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Supervolcano made Humanity an Endangerd Species

It may have been awhile since you read Why Men Made God. Review the Foreword.

Yellowstone Supervolcano
Image from "Earthquake Swarms are Shaking Yellowstone's Supervolcano. Here's What it Means", by Elaina Zachos. National Geographic. February 22, 2018.

Beneath Yellowstone Park sits a cauldera, a vast cauldron of bubbling magma. For the past two million years, this supervolcano has erupted roughly every 600,000 years. The last major eruption was 640,000 years ago. Recent earthquake swarms and the increasing size of the magma chamber are providing disturbing warning signals. The question is not if there will be another eruption, but when.

When it blows, it will produce energy equivalent to 1,000 nuclear bombs and emit 1000 cubic kilometers of ash. An eruption on this scale will be cataclysmic. New York University Earth Scientist Michael Rampino warns that, “An eruption like Yellowstone could trigger the end of civilization as we know it.”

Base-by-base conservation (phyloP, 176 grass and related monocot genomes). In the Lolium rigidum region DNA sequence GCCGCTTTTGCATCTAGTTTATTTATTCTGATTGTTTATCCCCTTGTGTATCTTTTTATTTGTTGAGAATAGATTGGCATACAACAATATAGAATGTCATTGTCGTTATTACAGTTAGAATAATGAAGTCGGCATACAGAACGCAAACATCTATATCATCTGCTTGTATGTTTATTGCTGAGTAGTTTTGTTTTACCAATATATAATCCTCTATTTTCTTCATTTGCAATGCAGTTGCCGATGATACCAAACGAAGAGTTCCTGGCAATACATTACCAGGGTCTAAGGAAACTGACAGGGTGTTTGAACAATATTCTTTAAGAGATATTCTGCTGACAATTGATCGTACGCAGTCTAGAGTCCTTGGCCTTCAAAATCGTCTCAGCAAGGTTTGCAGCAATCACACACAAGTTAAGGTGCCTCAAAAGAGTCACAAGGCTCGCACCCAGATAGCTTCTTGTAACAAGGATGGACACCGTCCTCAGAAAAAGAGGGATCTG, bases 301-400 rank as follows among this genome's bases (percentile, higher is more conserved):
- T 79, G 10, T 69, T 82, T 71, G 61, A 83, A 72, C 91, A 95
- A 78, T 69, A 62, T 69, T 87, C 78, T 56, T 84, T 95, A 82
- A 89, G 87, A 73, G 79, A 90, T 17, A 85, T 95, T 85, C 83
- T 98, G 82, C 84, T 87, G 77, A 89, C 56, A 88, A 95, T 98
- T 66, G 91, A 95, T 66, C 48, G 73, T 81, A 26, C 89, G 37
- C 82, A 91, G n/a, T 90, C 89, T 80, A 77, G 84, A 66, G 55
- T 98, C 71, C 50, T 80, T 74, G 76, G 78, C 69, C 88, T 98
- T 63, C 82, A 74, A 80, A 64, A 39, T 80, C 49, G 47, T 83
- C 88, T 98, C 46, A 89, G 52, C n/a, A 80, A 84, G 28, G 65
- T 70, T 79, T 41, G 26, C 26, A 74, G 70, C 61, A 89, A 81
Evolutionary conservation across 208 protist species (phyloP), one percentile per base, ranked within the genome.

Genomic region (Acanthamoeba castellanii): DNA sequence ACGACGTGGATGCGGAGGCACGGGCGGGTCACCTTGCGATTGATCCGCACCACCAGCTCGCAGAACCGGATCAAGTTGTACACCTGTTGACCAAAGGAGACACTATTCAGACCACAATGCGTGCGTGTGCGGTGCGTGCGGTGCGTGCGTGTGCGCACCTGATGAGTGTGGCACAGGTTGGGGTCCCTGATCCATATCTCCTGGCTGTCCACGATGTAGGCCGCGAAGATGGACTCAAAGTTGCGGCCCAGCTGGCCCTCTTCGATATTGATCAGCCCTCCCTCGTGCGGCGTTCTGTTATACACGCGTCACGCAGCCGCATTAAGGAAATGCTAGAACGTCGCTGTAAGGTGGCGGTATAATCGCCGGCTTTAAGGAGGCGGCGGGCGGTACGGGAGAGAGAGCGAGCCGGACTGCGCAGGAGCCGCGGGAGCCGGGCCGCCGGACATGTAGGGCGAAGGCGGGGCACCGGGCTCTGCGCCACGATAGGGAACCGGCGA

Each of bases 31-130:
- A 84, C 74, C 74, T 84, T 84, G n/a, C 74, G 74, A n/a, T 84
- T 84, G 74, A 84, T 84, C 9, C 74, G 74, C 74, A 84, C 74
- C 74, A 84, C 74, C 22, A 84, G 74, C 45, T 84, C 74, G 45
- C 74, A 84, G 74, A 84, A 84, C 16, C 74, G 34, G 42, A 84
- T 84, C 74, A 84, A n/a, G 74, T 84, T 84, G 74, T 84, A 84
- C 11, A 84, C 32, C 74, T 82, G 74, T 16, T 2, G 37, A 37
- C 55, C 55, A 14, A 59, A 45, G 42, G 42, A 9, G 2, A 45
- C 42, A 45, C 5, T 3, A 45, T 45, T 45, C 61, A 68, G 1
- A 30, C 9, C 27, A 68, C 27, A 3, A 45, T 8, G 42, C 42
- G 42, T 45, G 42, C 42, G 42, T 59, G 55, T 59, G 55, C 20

The volcanic ash and droplets of sulfuric acid and water will produce dense cloud cover that will obscure the sun and increase the reflection of solar radiation, thus triggering a volcanic winter. Millions will die and the blanket of ash will make most of North American uninhabitable. How do we know this? It has happened before.

How will the ash cloud affect satellite reception? Wi-fi? GPS navigation? Food production? Water quality? Without skilled workers to maintain them, what will happen to nuclear reactors? Where will the pockets of human survivors be located? It is almost beyond imagining.

Toba: The Toba Super-eruption. The Toba super-volcano has erupted explosively a number of times over the past 1.2 million years. By far the largest and most destructive of these occurred around 74,000 years ago. At least 2800 cubic kilometres of volcanic material was ejected during this super-eruption, dwarfing historical eruptions such as Krakatoa and Pinatubo.

Lake Toba Click to see on Google Maps
The Mount Toba caldera is now a lake, 100 km. long and 30 km. wide.

The image below shows how the caldera lake might have formed.

Learn more from the Wikepedia article: Supervolcanos.

Supervolcao caldera